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Oct. 04, 2019

My nails are now safe
I want to thank the public editor for raising the issue of stapled newspapers that we’ve been receiving from newsstands.
My Daily Nation of Friday, September 27, was neatly bound by a small white tape that was easy to remove and assured me I was the first to swipe over the pages of my favourite newspaper. My nails are also safe now. Many thanks.
— Kimamo Kimathi, Nairobi
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Unreadable material
We used to hear of stapled newspapers in Kitale. Now the Nation has started placing a tape on the newspaper to prevent reading the newspaper without paying for it.
It’s not a bad move. However, it inconveniences us as the tape covers readable material.
— Benjamin Kibias, Nairobi.
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We appreciate editors
Most of the readers who send their letters for publication get upset when they are not published or they are published with errors.
It’s the duty of editors to reread articles and make them even more attractive. As Mr Mwaura wrote in “Editor reserves the right to edit letters but not to ‘butcher’ them” (DN, Sept. 6, 2019), readers who see their letters rewritten with errors are demoralised.
However, we need to appreciate editors who edit readers’ letters with a human heart and make them presentable.
— Dennis Sinyo, Bungoma
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Leaving out salient points
I wish to share my frustrations with your complainant, Esther Muiruri (DN, Sept. 6, 2019) on how some editors ‘butcher’ letters under the guise of having the right to edit letters.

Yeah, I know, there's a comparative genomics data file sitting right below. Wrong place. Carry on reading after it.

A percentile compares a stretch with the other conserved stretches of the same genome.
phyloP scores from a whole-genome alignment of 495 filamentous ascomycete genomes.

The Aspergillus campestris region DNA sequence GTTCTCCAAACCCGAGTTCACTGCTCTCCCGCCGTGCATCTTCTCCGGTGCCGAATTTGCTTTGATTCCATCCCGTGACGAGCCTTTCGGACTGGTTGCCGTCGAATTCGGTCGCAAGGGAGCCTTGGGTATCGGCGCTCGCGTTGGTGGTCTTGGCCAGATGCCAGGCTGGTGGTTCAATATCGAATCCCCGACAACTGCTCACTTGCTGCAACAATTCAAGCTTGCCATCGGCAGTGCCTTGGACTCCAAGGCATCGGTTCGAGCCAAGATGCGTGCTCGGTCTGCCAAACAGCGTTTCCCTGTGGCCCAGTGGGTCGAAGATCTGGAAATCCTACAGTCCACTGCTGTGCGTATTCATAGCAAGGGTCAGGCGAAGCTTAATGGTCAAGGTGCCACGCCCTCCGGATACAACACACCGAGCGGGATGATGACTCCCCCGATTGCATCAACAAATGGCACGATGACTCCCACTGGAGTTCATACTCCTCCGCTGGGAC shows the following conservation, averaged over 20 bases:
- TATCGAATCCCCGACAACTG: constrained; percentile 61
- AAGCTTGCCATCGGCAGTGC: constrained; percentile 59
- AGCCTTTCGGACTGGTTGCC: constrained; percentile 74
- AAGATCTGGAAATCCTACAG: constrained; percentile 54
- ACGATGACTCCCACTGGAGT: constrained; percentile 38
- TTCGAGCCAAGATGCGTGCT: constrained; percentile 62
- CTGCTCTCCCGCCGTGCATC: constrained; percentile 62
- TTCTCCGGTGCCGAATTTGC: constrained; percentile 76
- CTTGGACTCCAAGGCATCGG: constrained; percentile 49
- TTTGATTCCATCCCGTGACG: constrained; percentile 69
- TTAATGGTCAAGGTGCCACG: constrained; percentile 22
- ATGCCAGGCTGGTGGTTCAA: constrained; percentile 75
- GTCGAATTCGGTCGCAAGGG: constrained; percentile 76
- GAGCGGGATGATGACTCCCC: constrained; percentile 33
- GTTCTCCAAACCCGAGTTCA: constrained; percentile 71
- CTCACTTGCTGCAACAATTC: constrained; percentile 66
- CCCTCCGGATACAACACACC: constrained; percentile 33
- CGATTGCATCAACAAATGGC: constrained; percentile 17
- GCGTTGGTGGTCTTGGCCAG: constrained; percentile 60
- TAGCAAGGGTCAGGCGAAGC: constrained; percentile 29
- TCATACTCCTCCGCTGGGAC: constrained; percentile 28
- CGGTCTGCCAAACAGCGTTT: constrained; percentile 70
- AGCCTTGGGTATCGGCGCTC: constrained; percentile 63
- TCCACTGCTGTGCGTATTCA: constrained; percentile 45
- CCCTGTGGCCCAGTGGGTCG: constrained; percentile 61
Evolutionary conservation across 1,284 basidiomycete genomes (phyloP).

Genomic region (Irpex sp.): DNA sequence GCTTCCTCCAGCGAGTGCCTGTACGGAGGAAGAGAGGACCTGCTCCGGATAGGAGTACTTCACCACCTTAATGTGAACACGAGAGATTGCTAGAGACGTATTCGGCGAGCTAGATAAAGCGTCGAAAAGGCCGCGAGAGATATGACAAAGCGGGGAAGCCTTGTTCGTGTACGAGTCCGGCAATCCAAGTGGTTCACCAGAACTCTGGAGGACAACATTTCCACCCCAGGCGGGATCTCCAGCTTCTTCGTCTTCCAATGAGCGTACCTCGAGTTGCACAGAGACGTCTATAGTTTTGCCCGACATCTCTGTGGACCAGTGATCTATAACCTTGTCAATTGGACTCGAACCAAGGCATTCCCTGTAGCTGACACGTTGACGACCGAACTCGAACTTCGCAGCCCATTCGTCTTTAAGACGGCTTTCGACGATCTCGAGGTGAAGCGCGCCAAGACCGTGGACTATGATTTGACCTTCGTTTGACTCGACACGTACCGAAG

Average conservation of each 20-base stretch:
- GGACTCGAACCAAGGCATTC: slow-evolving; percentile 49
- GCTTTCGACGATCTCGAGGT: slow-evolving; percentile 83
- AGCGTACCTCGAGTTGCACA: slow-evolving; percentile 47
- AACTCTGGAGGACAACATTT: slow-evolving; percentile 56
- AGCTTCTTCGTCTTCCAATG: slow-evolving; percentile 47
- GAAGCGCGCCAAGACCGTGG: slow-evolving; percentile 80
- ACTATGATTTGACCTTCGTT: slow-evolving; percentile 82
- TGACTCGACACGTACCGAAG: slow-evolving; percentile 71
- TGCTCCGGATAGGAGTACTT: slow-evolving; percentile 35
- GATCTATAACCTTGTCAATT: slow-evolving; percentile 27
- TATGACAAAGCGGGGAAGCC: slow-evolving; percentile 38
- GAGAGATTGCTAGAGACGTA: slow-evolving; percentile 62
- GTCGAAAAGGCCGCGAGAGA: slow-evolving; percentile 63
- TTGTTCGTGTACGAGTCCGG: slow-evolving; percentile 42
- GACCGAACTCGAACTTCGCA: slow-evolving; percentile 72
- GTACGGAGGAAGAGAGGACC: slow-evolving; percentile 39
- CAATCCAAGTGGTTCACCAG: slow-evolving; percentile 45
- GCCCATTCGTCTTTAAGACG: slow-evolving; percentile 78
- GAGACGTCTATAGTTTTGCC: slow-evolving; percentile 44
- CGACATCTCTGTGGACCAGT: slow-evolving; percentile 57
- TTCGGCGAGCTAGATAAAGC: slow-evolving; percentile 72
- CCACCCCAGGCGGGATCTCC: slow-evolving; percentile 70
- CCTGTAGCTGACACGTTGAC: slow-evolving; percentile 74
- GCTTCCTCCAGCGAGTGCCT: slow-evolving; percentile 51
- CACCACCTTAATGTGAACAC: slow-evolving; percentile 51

I have on several occasions written articles of about 1,000 words detailing my observations and possible solution to a particular societal problem, expecting the editor to publish them in full, especially in opinion or commentary pages.
To my shock, the editors just pick about three sentences of about 50 words each and publish them in the Letters to the Editor page. This leaves out many salient points, which I had wished the general readership would ponder over.
However, when I submit the same article to other publications, they show magnanimity and publish it in full, word by word.
I wish, therefore, to convince the NMG management to undertake radical changes in its opinion editorial section by appointing seasoned editors, if possible those aged 60 years and above, who have the patience to read through writers’ views and decide what to publish.
The department appears to be managed by young, arrogant and restless editors, who are yet to mature and to be able to grasp views from elderly correspondents. l believe you have received numerous similar complaints.
— Aggrey Tiema Kulali, Mombasa
Public Editor: Due to space constraints, editors do not publish everything they receive or run them in their entirety; they edit them for clarity and brevity, among other considerations.
Secondly, experience counts, but good editing does not necessarily come with age. There are good editors and sub-editors in NMG who are young.
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Quality assurance
Thanks for this platform, which ensures readers of Nation newspapers get their views heard. Now my concern is the many corrections lately in my favourite newspaper. Do we have a quality assurance unit?
— Ruth Gituma
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Two caves, different places
I am a resident of Njoro and also a journalist. I have an issue with the Nation’s “Our Heritage” column of September 27, 2019, titled “Njoro River Cave: Serene prayer site and mystical abyss of death”, by Nation Team.
My complaint on behalf of residents of Njoro is that your team is mixing up two sites.
The Nyumba ya Mungu cave, described in the article, is located in Njokerio village, adjacent to Egerton University on the banks of Njoro River. It is different from Njoro Cave, an archaeological site located in Muigitu village in the Mau escarpment, also on the river.
Your team, consequently, misled readers and confused those who happen to know both caves.
I feel it is important for the Nation to make a clear distinction between the two caves so that readers who may wish to make a visit may not be confused.
— Eric Sindabi
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Unnamed sources
Newspapers run stories and indicate their sources as “unnamed sources” since they are not “authorised to talk to the media”. How, then, does the media authenticate the reports before publication?
— Julius Waweru Gatere
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